By Ed Huyck
By Melissa Wray
By Patrick Strait
By Jonathan McJunkin
By B Fresh Photography
By Ryan Siverson
By Kendra Sundvall
By Ed Huyck
Pangea World Theater
December 31, 1989. South Africa.
Apartheid officially is no more. The African National Congress has been legalized. Mandela will be freed in two months. The South African Border War, a bloody, devastating, two-decade-long struggle between white government troops and black freedom fighters over the territory of South West Africa, has just ended. As the sun sets on 1989, South Africans face a dismantling of their society and the coming of an unfamiliar peace: What will their world be like now?
This uneasy dawn makes the setting for Athol Fugard's Playland, now being produced by Pangea World Theater. Fugard's script traps a black security guard and a white ex-soldier in front of a beat-up amusement park on New Year's Eve. They'll stay there until sunrise.
In some sense, we've been ruined for this kind of psychological drama, drowned in any number of lesser plays, TV shows, movies. We are decadent: We know all too well that by the end of the play these men will reach some kind of understanding--they might even hug, perhaps swaying a little to the dulcet tones of "We Are the World" or "Can You Feel the Love Tonight." We understand South Africa's strife with our minds but do not carry it in our beings. Having this luxury of distance, we anticipate any number of clichés. Gideon will surely learn the error of his racist ways, and he might learn a thing or two about himself along the way. Martinus, in turn, will be thrown into the role of passive nobility--the wise black man who sees past his pain to absolve Gideon--nay, all white men.
Fortunately Fugard offers dramatic craft a bit more advanced than, say, that of Full House, and his script doesn't make reconciliation so easy. Fugard's Martinus, for one, is not the picture of righteousness. He's passive by trade as the day and night watchman for a traveling carnival, yet he's also disturbed, and not inclined to serve as anyone's exemplar for forgiveness. (Question: "Day and night watchman? So when do you sleep?" Answer: "I don't sleep.") And, indeed, he doesn't: Martinus (Guthrie vet James Austin Williams) sits, wide-eyed and imposing, slowly sipping coffee from a thermos and watching.
His domain--and ours--is Playland. Like Martinus, we sit on the outskirts of the fair, surrounded by old tarps and strings of colored lights. The carnival itself is a mess of scaffolding and draperies, boards and netting. This mess forms patterns in the air--curves against angles--that also appear in the designs painted on the wooden steps and planks. Director Dipanker Mukherjee and set designer Ta-coumba Aiken have given us a 3-D Jackson Pollock junkyard which describes the intersection of lines and empty space.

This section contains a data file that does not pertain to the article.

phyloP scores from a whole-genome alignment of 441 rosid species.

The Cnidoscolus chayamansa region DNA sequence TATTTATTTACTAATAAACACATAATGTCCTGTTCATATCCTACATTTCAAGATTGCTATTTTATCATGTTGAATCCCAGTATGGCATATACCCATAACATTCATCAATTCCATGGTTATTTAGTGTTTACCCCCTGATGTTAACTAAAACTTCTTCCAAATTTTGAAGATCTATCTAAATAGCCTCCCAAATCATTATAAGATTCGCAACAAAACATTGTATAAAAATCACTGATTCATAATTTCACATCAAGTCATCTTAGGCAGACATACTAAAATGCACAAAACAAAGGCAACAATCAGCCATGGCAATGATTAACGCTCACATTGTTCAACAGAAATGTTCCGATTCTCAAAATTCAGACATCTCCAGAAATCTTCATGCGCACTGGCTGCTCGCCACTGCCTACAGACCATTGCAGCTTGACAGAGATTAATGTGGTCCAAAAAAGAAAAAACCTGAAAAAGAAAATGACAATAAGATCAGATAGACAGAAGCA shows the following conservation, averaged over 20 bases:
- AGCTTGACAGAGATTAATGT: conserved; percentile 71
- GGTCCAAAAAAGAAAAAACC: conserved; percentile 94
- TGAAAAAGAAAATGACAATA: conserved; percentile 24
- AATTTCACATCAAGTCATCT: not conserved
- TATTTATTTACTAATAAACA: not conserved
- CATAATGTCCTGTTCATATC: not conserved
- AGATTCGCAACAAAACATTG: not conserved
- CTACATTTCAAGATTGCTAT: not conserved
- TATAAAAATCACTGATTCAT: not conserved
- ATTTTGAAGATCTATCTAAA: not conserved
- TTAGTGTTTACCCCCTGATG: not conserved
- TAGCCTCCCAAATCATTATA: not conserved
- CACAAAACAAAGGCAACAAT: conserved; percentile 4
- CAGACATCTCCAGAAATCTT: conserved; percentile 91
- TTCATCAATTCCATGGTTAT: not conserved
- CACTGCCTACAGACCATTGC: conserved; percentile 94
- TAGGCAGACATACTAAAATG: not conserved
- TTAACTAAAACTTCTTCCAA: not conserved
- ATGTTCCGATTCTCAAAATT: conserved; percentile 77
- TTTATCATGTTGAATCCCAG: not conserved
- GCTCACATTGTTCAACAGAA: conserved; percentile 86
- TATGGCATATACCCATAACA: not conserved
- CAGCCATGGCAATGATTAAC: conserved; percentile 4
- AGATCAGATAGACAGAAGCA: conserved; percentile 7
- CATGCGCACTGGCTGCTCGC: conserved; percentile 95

Onto this scene walks Gideon Le Roux (Gary Murphy, on loan from Ireland) looking too stuffy for Playland in a tan suit and pink tie. He has arrived an hour early, too, finding only a closed gate and the figure of Martinus. So Gideon talks. And talks. "My resolution tonight, when midnight comes," he announces, pacing as compulsively as he smokes: "No bloody miseries next year! I don't care how I do it, but 1990 is going to be different. Even if it kills me, I'm going to get things going again." Playland will make everything better, he tells us giddily, although something is wrong here. Gideon's laughter is too loud.
Martinus, by contrast, speaks of the Day of Judgment, hellfire, and the Big Book with the tormented fervor of an apocalyptic street preacher (or of a man who doesn't sleep) and the cockiness of one who is sure he will be saved. But Martinus is sure he will go to Hell. Next to his name in the Big Book will be a mark: "Num-bah seeex," he says in a voice like distant thunder. Number Six, the Sixth Commandment: Thou Shalt Not Kill. Not out of self-defense, not to save women and children, and not--he assures ex-soldier Gideon--to defend your country against criminals and communists.
Agitated, Gideon stumbles away from this conversation into Playland. Under the blanket of incessant ramblings from the P.A. announcer, he lunges from booth to booth in a grotesque frenzy, shooting wooden ducks, throwing bean bags, screaming over the music. Murphy gives us a forced gaiety, a growing insanity. We try to comfort ourselves by looking at Martinus, watching from the gate, sipping coffee, contemplating damnation.
Gideon returns to Martinus in a frenzied depression--at which point the action becomes a bit confusing. In the interest of inserting an intermission, Mukherjee forces an episodic five-scene one-act into the structure of a two-act play. To do this, the director melds the first four scenes, making for some awkward continuity. When Martinus has had enough of Gideon's verbal abuse ("Talk ANC if you like--all this one-man-one-vote shit!"), the black man boils over. "This is my place! Go! This is the night watchman's place. You go somewhere else!" Then, because Gideon needs to be alone on stage for what would be the next scene, it is Martinus who gets up and leaves.
When the lights come up for the second act, it's after midnight. Playland has closed, but Martinus and Gideon are not done with each other--nor with Number Six. The actors perfect a game of cat and cat, with Murphy's Gideon stumbling wildly around the stage and Williams's Martinus sitting rock still, jaw set, nostrils flared. It becomes apparent that "underneath their skin color" these men are bound by sin, shame, and guilt. The pair still haunts the sites where they committed murder, lingering like the ghosts of their dead. The men have bodies that are empty shells, their spirits having departed with their victims.
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